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by Jane Casey
Ebury Press, February 2011
477 pages
6.99 GBP
ISBN: 0091935997

Buy in the UK | Buy in Canada

Sarah Banes, now Sarah Finch, is a reluctant primary school teacher, still living with her mother in the house where she grew up. Her childhood was a happy one until her older brother Charlie vanished from their garden one summer's afternoon when he was twelve. The police never found him, no one was ever arrested in connection with his disappearance, and all Sarah remembers is Charlie telling her that he would be back later. Over the years her mother has turned into a barely functioning alcoholic, divorced from her father who died in a car crash not long afterwards. Sarah changed her name and has done her best to forget the older brother who never came home. Most other people have forgotten too.

But someone knows, someone remembers, and after Sarah finds Jenny Shepherd's body in a forest while out running, Sarah's life starts to unravel as she unearths clues to her brother's disappearance which finally lead to the truth about Charlie's fate that has remained buried for sixteen years, and the deadly link to Jenny's murder.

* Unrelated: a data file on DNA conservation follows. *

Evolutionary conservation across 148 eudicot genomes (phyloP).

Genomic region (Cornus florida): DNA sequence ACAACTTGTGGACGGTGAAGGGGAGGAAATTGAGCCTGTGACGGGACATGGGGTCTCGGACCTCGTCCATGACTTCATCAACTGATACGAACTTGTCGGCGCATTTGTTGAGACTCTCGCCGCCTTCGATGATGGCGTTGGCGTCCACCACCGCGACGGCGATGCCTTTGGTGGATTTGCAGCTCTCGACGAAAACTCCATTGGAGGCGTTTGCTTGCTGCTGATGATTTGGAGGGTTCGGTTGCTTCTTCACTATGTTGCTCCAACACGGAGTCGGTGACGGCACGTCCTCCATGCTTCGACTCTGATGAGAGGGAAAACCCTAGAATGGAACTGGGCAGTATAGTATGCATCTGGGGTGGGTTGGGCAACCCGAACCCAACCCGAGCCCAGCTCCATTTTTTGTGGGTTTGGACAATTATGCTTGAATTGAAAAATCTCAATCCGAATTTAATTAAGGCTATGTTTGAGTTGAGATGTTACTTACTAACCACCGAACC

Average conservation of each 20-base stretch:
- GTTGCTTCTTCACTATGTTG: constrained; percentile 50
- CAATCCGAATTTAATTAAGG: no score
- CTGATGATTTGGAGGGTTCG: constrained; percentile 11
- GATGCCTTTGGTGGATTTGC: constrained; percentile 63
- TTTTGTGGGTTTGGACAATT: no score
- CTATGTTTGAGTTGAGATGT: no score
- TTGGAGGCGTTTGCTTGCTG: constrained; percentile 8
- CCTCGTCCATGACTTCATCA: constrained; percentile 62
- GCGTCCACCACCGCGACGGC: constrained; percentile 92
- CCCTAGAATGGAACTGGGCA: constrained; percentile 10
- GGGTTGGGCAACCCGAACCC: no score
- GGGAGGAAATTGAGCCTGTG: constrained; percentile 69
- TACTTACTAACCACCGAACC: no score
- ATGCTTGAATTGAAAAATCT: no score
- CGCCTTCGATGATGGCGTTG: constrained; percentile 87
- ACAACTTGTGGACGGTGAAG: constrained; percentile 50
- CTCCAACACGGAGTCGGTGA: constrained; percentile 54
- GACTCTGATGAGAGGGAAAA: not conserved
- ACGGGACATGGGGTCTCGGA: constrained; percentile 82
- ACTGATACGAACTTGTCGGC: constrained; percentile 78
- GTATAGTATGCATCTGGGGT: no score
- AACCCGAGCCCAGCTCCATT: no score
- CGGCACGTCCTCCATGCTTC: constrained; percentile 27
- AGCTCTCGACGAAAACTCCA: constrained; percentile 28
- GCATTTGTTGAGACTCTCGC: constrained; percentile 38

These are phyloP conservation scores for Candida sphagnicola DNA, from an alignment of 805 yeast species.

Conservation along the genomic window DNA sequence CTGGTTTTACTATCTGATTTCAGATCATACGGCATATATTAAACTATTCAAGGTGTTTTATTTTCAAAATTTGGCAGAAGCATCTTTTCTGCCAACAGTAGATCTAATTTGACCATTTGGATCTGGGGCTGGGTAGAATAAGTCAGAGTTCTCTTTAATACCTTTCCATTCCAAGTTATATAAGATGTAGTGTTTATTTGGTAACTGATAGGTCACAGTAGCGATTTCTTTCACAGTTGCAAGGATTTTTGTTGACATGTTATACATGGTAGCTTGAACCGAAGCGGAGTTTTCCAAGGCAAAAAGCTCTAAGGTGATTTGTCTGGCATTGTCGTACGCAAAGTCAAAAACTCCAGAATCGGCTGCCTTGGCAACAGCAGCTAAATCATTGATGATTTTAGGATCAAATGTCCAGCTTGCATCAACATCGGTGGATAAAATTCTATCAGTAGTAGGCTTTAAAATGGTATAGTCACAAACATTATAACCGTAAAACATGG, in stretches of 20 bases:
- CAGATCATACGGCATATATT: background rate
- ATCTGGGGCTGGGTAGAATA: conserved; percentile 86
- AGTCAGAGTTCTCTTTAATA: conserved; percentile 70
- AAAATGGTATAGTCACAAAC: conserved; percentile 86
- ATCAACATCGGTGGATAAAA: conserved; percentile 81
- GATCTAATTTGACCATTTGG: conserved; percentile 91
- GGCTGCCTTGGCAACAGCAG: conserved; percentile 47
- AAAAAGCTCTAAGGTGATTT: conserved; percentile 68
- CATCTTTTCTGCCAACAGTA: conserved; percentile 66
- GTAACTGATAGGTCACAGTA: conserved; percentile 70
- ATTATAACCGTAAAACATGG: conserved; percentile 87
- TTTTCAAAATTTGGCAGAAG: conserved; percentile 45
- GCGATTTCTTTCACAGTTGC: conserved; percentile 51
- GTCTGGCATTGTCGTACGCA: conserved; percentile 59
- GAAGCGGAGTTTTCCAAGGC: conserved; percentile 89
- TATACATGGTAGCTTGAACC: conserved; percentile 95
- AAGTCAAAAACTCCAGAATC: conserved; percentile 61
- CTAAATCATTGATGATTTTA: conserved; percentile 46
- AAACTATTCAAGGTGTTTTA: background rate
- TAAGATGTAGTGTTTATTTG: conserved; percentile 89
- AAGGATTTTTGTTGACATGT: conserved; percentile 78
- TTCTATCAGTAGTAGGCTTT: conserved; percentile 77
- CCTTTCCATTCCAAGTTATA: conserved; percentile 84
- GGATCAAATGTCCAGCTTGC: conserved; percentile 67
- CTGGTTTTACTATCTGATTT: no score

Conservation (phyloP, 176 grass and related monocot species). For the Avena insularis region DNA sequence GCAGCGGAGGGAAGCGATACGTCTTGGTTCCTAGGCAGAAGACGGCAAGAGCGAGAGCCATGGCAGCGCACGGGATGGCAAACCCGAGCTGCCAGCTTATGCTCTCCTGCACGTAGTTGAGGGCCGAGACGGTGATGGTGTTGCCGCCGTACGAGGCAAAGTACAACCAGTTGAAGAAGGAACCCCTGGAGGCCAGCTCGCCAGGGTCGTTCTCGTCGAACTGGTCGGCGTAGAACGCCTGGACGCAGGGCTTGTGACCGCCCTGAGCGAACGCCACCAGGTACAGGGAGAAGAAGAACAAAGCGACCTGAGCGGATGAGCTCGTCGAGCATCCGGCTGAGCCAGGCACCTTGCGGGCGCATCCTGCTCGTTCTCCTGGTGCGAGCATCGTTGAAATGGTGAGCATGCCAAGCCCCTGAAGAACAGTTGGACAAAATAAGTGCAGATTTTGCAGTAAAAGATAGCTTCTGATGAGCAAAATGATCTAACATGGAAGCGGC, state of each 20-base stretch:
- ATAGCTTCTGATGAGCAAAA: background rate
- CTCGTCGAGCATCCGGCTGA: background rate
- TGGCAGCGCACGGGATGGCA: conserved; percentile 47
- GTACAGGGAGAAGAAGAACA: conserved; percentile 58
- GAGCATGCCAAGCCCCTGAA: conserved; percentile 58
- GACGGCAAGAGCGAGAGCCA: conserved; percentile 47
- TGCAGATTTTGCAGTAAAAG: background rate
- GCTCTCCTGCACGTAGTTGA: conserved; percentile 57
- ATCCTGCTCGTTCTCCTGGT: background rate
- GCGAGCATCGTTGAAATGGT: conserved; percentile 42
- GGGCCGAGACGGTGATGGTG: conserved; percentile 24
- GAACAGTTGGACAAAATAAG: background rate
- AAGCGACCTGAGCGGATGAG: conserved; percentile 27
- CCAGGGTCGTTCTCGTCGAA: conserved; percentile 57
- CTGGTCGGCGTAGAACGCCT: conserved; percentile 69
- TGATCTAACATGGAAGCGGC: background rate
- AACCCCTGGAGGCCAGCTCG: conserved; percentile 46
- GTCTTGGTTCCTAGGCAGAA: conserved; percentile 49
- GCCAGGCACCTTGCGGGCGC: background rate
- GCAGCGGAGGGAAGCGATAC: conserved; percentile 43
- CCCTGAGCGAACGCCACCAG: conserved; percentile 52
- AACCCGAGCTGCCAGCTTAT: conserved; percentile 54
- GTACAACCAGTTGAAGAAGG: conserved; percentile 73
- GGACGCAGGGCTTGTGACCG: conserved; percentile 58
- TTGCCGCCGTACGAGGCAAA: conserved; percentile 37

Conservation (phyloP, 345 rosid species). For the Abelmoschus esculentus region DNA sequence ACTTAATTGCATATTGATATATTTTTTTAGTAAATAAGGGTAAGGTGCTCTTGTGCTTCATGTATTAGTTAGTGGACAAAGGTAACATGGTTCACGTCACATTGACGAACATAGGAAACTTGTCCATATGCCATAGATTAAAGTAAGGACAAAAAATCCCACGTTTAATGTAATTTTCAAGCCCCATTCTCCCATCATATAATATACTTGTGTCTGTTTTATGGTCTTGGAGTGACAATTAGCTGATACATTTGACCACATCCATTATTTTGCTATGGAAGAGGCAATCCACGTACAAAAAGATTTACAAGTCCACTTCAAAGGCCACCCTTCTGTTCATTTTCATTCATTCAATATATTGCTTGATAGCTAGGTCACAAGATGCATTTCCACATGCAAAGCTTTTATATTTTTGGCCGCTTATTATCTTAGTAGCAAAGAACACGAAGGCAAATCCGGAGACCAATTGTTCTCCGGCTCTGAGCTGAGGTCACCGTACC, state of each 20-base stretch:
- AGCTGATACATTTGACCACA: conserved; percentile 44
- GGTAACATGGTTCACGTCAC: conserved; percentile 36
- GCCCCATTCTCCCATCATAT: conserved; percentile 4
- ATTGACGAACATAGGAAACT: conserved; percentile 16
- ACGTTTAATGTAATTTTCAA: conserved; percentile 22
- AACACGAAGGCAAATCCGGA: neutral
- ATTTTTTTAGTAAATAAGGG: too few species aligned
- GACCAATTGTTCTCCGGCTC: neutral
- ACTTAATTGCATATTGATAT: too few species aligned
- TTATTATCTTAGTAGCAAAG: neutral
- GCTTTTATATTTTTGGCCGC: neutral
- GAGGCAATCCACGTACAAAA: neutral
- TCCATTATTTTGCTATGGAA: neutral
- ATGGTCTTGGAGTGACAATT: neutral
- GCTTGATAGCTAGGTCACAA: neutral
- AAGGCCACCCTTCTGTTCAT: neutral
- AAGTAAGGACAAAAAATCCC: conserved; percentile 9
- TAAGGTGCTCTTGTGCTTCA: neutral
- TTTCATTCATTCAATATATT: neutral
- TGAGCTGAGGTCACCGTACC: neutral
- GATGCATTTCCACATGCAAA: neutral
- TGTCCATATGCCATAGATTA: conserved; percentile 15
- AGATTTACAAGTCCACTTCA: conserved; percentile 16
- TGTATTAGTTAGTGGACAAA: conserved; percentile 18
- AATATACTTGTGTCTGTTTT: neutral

Told from Sarah's point of view with flashbacks to defining moments from her past, this is a masterfully written, perfectly executed first novel from author Jane Casey. Deeply disturbing, it pulls back the curtains of a prim suburbia and reveals dark secrets and corrosive lies. Here is a deep-seated obsession that spans sixteen years, histories of abuse lasting several lifetimes, and at the core of the story a woman who never escaped her past but walled up the pain of a devastated childhood and who now presents to the world a false image of herself, her guilt and grief carefully hidden behind a well-maintained mask.

The author has carefully woven a web of horrific events, with Sarah at their centre. The harder she tries to escape the faster she becomes stuck, until at the inevitable climax she discovers whether or not she's strong enough to survive.

This is a brilliant book, impossible to put down but so harrowing that it leaves a firm impression on the reader long after its end; an unsettling feeling that this could be happening now, somewhere, behind closed curtains, and relief that it's not happening to them.

Madeleine Marsh is an aspiring writer who lives in the South West. She helps run sci-fi conventions and loves modern cinema.

Reviewed by Madeleine Marsh, April 2011

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Contact: Yvonne Klein (ymk@reviewingtheevidence.com)

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